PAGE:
For years taxpayers and their advisors have wondered whether contributions to charities’ single member LLCs are deductible. The IRS has issued Notice 2012-52 advising taxpayers that if all other requirements for deductibility are met, contributions to domestic, charitable single member LLCs (LLCs wholly owned and controlled by a single U.S. charity) will be treated as a charitable contribution to a branch or division of that charity.
Charities frequently create charitable single member limited liability companies (charitable single member LLCs) because, like a separate corporation, charitable single member LLCs offer the charity protection from its subsidiary’s legal risks, but are disregarded for federal income tax purposes. As a disregarded entity, the income of a charity’s single member LLC is exempt. There is also no need for the charitable single member LLC to apply for tax-exempt status or file a separate Form 990.
Charitable single member LLCs are relatively easy to create and maintain. The ability to avoid a separate application process and filing separate annual Form 990s make the charitable single member LLC an attractive option when some degree of asset protection is desired. However, charities have hesitated to use charitable single member LLCs in certain circumstances due to lingering ambiguity about the tax treatment of contributions to charitable single member LCC subsidiaries. Logically, most practitioners have always believed that if the LLC is ignored for tax purposes, it makes sense to treat contributions to the charitable single member LLC as a contribution to the charity itself, but there has until now been no specific IRS authority for that position.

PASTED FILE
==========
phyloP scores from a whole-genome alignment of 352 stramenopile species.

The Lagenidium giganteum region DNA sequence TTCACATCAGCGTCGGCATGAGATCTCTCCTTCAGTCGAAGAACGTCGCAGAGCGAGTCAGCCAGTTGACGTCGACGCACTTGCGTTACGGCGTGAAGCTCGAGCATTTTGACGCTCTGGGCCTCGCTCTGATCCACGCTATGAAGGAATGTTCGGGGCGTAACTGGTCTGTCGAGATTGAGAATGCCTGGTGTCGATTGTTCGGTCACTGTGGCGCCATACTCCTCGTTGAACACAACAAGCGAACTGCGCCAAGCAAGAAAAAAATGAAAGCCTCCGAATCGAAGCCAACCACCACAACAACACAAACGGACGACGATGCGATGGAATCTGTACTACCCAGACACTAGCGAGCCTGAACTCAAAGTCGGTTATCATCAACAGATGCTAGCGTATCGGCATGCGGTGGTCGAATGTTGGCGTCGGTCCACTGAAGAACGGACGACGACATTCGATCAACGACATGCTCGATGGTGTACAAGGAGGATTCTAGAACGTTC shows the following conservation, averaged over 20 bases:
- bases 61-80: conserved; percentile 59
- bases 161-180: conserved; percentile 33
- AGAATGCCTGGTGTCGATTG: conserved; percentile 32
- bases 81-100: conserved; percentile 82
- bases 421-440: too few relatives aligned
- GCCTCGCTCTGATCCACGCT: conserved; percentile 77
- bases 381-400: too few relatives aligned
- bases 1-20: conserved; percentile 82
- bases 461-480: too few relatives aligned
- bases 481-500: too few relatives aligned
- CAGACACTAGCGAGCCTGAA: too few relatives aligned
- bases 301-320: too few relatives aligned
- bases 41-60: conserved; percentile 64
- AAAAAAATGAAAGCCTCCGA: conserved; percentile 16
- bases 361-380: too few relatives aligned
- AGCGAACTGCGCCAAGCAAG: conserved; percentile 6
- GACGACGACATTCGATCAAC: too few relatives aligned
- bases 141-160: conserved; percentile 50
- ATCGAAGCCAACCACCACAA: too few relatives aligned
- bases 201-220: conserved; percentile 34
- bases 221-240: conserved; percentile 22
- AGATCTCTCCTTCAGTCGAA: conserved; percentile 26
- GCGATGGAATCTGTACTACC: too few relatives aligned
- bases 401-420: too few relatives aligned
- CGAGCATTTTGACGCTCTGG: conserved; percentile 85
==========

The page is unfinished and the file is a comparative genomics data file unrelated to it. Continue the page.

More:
Contributions to Domestic Charitable Single Member LLCs
In Notice 2012-52, the Service recommends, but does not require, that the gift receipt to the donor acknowledge the existence and tax status of the charitable single member LLC. Given this ambiguity and the Service’s history of aggressively challenging charitable income tax deductions, gifts to charitable single member LLCs should be carefully substantiated using a special gift receipt that indicates the sole member’s identity and includes a statement that the charitable single member LLC is wholly owned by the sole member and treated by its sole member as a disregarded entity for tax purposes.
The Notice is effective for charitable contributions made on or after July 31, 2012. However, taxpayers may rely on the Notice before its effective date for tax years for which the limitation period on refunds or credits hasn’t expired.
Ellis Carter is a nonprofit lawyer with Caritas Law Group, P.C. licensed to practice in Washington and Arizona. Ellis advises nonprofit and socially responsible businesses on corporate, tax, and fundraising regulations nationwide. Ellis also advises donors about significant gifts. To schedule a consultation with Ellis, call 602-456-0071 or email us through our contact form.
 Procedure and Administration Regulations § 301.7701-2(c)(2)(i).